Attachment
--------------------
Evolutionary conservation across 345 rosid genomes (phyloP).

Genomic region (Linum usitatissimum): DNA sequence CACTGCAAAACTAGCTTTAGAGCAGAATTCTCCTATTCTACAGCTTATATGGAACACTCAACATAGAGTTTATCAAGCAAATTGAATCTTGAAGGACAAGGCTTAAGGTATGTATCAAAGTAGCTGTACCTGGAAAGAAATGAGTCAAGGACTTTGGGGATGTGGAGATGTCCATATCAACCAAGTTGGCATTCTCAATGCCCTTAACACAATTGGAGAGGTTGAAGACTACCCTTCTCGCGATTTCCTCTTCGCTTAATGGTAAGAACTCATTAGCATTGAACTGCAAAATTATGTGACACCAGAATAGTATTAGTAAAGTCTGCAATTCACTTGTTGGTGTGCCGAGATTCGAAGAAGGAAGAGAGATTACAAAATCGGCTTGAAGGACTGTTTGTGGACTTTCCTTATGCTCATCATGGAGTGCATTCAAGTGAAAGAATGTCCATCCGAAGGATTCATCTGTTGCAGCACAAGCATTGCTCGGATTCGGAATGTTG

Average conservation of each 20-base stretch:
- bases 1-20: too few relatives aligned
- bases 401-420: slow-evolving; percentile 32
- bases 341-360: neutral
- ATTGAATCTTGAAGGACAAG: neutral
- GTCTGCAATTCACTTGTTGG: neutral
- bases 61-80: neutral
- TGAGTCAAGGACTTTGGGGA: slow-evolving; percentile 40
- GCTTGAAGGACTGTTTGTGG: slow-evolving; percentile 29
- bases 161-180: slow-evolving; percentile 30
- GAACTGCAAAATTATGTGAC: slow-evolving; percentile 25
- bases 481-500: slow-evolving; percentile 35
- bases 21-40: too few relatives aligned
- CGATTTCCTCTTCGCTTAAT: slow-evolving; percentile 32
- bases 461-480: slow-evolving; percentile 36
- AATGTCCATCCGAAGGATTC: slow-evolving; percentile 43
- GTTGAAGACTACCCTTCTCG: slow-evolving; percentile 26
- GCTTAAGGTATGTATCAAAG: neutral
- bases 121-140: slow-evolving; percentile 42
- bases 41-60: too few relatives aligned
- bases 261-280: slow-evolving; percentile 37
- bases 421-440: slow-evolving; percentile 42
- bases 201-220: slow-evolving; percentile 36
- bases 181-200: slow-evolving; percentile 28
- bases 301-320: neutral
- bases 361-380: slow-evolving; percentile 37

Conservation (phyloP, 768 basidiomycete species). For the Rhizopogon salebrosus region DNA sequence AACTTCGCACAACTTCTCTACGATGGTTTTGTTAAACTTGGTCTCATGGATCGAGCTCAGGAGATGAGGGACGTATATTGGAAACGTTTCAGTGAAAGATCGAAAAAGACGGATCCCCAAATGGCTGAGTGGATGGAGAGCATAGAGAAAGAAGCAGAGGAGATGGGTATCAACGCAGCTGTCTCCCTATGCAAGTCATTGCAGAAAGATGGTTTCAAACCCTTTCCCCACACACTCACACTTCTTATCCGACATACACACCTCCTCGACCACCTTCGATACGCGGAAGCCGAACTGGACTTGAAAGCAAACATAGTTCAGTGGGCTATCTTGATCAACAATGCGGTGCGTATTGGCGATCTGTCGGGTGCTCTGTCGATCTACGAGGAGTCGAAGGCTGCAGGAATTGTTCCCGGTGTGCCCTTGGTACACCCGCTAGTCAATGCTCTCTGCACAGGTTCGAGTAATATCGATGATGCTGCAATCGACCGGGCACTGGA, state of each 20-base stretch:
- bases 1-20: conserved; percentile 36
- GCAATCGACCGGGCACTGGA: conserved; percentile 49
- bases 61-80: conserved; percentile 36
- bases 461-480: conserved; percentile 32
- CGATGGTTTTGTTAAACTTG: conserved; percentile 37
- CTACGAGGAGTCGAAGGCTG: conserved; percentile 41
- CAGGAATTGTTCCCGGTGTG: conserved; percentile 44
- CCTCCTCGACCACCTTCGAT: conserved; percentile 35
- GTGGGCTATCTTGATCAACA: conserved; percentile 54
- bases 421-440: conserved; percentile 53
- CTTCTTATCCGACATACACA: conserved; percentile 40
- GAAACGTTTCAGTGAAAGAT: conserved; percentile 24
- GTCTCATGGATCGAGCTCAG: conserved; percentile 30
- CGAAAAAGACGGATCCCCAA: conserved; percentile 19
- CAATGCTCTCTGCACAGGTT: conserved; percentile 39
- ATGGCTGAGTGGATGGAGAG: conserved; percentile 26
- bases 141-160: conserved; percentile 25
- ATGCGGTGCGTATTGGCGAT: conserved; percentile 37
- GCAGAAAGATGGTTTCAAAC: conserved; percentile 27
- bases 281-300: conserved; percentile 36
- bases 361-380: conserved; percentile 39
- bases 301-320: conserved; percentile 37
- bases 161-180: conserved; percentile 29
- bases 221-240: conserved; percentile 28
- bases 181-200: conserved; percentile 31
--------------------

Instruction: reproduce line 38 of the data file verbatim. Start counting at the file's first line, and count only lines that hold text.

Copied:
- GTGGGCTATCTTGATCAACA: conserved; percentile 54